(Bloomberg) -- Japan’s exports shrank for a fourth straight month in March as weakness in global demand continued to weigh on the economy.
The value of shipments abroad declined 2.4 percent from a year earlier, according to the finance ministry. Economists had forecast a 2.6 percent drop, following a 1.2 percent fall the previous month.
- Japan’s policy makers can ill afford any weakness in exports that saps economic momentum as the nation heads toward a sales tax hike that could stunt domestic consumption.
- The latest figures all but confirm that exports will drag on the economy in the January-March period, for the second time in three quarters, meaning that Japan must rely on domestic demand to hold up growth.
- The March data is seen as the most reliable gauge of shipment strength this year given the seasonal holiday factors that distort export figures in large parts of Asia in January and February.
- The trade data comes as representatives of the U.S. and Japan wrapped up their first two days of official discussions over a trade deal in Washington. President Donald Trump has called for a reduction of the U.S. trade deficit with Japan and more access to Japanese markets.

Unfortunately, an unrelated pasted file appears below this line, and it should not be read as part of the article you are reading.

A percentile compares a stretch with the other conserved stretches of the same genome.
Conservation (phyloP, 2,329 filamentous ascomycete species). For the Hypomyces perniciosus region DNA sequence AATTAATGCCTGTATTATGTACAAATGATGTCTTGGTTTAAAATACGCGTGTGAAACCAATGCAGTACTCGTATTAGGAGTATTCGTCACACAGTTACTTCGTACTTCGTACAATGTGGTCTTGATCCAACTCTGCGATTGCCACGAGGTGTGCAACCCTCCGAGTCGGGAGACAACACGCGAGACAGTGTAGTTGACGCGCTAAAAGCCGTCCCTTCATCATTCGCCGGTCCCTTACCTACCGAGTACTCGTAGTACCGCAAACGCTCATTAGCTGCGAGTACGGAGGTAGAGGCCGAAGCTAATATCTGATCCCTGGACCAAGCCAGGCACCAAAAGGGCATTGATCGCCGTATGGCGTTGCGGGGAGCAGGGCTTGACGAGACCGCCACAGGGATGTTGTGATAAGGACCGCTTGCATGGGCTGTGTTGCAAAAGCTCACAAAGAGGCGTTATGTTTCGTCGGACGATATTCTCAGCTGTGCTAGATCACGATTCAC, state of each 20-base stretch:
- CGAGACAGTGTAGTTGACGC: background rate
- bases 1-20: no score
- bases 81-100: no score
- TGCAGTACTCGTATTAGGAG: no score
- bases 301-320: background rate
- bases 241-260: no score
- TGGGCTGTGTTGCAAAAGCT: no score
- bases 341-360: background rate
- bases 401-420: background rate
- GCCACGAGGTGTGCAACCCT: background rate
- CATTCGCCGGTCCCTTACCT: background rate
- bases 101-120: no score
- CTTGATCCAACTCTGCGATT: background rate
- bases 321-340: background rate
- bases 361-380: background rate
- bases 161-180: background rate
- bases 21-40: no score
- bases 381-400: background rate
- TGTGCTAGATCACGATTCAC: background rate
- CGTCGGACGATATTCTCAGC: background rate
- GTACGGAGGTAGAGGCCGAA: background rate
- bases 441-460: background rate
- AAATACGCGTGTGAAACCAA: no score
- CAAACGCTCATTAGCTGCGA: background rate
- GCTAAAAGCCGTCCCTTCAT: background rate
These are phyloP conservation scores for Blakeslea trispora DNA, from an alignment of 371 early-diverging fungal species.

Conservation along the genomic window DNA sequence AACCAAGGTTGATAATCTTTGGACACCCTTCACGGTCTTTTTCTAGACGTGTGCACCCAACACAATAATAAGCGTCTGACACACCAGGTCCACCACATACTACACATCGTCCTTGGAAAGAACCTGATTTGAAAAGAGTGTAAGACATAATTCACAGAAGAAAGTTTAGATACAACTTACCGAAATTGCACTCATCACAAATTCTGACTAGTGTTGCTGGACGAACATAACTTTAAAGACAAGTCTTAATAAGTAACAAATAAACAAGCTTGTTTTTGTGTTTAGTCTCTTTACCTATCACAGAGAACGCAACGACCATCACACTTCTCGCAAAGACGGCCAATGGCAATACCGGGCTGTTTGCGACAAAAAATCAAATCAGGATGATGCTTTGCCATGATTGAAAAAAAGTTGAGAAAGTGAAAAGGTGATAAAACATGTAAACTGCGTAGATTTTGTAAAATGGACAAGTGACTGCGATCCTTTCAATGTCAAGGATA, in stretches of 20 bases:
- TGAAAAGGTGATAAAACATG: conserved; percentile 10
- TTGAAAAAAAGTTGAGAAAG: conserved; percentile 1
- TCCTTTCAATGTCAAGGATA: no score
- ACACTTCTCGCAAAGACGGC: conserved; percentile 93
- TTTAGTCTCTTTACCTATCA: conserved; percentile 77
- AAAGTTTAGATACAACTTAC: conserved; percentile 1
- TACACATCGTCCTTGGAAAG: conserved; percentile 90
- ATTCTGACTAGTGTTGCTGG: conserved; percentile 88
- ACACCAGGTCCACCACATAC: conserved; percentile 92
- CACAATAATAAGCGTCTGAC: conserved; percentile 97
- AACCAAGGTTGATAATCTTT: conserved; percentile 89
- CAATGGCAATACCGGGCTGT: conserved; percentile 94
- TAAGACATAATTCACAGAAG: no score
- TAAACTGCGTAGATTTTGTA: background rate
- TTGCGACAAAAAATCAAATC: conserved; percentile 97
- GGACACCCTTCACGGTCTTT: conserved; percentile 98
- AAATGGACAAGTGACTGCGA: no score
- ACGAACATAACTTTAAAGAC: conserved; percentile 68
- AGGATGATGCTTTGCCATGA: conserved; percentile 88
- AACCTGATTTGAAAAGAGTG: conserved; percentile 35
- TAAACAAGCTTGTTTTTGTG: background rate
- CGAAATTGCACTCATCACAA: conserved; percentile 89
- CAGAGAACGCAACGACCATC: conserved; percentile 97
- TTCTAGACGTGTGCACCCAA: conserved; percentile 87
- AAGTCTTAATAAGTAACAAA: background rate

What Bloomberg’s Economists Say
"Some positive economic signals from China could mean exports may stop falling, but we doubt external demand is strong enough to spur a rebound. ... The biggest risk going forward -- U.S. protectionism."
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- Imports rose 1.1 percent in March, compared with a 2.8 percent gain predicted by economists.
- The trade balance was a 528.5 billion yen surplus in March, compared with a median forecast for a 363.2 billion yen surplus.
- Exports to China decreased 9.4 percent in March, while shipments to U.S. climbed 4.4 percent and sales to Europe advanced 7.3 percent.
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